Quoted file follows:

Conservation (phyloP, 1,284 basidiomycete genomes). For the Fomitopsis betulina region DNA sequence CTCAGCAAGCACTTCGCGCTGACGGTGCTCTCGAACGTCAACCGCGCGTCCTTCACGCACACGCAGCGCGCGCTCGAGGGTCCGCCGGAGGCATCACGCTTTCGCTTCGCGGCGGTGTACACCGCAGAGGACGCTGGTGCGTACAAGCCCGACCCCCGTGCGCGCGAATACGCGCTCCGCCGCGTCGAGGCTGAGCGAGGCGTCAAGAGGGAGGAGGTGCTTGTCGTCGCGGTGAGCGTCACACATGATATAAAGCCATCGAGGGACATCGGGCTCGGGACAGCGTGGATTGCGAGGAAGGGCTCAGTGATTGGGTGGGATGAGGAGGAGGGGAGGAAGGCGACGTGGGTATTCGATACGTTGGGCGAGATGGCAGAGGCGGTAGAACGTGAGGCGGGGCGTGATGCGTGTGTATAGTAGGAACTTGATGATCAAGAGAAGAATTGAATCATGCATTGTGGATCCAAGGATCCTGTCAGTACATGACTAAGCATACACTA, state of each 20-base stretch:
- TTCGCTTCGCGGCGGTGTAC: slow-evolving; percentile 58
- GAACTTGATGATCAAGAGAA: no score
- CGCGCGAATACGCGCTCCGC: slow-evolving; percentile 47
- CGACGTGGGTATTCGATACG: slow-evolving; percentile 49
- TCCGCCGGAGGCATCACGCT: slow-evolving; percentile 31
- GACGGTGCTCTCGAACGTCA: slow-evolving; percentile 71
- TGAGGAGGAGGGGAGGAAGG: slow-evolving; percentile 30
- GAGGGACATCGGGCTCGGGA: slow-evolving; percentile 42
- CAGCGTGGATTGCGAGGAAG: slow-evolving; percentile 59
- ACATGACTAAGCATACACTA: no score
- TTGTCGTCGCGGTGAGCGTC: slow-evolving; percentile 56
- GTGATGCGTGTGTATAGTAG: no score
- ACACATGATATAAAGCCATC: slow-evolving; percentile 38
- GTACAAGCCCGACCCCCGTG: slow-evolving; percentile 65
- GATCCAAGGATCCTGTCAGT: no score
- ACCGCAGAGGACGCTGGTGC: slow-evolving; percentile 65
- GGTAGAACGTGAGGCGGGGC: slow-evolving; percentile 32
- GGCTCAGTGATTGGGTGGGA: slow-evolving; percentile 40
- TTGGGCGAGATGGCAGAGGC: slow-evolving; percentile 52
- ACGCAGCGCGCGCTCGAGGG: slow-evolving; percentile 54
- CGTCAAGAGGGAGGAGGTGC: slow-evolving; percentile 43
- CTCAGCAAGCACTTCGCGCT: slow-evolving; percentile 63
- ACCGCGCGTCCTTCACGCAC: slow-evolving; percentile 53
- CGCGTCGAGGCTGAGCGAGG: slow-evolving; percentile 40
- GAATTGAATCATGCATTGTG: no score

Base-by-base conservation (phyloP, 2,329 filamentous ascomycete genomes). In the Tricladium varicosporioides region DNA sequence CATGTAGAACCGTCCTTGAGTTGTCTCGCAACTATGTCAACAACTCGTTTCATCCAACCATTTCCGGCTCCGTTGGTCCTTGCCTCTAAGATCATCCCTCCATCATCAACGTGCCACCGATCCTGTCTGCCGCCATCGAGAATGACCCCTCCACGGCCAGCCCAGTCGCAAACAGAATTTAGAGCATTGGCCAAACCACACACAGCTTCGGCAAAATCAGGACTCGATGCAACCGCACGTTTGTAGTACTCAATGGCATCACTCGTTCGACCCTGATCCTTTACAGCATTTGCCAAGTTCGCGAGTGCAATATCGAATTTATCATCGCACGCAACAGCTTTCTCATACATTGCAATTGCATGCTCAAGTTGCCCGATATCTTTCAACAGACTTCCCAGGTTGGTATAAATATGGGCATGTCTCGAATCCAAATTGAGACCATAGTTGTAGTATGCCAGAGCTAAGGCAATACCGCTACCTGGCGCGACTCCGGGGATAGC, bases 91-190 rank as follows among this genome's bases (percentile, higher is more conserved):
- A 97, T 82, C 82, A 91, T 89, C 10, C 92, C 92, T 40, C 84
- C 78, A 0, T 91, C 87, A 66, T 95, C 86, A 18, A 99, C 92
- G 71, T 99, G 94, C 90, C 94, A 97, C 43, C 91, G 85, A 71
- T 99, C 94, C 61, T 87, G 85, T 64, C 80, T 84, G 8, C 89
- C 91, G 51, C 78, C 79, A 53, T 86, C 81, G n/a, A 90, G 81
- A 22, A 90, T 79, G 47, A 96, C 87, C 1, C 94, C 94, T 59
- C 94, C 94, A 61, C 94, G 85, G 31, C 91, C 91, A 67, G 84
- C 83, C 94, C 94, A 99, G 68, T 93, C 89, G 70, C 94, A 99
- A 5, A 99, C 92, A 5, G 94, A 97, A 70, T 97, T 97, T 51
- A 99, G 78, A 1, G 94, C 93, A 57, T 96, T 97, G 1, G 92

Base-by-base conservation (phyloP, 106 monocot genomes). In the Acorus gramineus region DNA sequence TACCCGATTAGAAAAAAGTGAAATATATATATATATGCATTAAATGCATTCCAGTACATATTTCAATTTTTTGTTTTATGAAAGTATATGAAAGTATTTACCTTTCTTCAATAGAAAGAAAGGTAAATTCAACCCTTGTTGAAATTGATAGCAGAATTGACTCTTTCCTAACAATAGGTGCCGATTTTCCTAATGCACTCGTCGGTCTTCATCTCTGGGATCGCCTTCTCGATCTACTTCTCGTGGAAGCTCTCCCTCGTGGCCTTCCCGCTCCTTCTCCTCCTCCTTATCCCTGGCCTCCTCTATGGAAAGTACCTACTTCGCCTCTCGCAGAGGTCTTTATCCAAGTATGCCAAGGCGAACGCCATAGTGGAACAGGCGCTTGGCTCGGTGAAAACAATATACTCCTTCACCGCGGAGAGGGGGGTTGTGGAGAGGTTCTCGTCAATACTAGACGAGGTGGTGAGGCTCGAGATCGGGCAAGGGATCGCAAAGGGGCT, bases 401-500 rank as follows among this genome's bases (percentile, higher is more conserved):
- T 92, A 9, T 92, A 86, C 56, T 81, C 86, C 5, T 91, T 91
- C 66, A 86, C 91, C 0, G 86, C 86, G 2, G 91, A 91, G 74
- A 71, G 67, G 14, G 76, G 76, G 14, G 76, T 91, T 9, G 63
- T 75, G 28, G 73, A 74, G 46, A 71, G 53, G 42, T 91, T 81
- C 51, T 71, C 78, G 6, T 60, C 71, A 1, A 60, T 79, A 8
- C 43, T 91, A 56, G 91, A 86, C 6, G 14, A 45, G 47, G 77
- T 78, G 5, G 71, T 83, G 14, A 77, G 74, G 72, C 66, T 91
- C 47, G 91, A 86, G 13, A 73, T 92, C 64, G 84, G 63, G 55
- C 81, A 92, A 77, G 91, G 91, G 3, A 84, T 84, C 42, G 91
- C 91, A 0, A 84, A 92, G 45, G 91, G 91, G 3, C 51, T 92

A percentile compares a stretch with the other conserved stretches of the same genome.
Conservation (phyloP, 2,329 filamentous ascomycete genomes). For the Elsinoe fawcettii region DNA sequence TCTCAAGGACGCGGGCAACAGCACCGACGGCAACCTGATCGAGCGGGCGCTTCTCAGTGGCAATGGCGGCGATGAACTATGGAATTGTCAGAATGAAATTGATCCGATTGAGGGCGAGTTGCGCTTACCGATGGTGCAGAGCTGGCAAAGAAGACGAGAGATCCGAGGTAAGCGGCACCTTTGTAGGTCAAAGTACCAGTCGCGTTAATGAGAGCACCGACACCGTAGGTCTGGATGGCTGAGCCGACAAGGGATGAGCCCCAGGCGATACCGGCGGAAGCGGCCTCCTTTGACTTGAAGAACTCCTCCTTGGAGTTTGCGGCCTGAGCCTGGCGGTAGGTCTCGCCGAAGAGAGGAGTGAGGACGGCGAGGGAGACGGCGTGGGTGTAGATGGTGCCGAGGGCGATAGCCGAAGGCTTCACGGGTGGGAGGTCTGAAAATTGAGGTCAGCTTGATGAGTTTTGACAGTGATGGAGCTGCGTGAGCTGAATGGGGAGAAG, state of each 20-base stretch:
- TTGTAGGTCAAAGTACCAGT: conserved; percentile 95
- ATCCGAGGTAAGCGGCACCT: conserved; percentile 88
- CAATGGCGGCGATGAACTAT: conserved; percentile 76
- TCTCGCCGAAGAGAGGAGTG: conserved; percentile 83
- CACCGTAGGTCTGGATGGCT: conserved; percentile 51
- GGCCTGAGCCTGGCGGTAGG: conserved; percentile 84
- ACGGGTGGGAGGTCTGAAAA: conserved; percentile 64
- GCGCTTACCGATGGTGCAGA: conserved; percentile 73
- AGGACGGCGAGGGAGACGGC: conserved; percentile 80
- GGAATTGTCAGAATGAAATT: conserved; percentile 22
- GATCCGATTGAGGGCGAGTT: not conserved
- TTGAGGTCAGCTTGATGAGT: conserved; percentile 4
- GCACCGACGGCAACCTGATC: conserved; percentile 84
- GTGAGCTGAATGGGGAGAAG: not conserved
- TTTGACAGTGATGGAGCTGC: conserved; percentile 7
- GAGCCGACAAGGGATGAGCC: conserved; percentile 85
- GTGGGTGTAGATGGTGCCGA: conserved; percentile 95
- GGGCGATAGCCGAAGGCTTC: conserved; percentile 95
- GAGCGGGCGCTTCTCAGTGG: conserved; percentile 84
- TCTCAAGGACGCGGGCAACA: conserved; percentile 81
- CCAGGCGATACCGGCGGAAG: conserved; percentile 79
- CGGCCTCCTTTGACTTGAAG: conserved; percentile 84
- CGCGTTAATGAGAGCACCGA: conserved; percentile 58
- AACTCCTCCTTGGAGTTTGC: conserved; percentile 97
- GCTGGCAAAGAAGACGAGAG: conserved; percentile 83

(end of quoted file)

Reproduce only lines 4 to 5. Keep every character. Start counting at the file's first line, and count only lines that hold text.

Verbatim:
- CGCGCGAATACGCGCTCCGC: slow-evolving; percentile 47
- CGACGTGGGTATTCGATACG: slow-evolving; percentile 49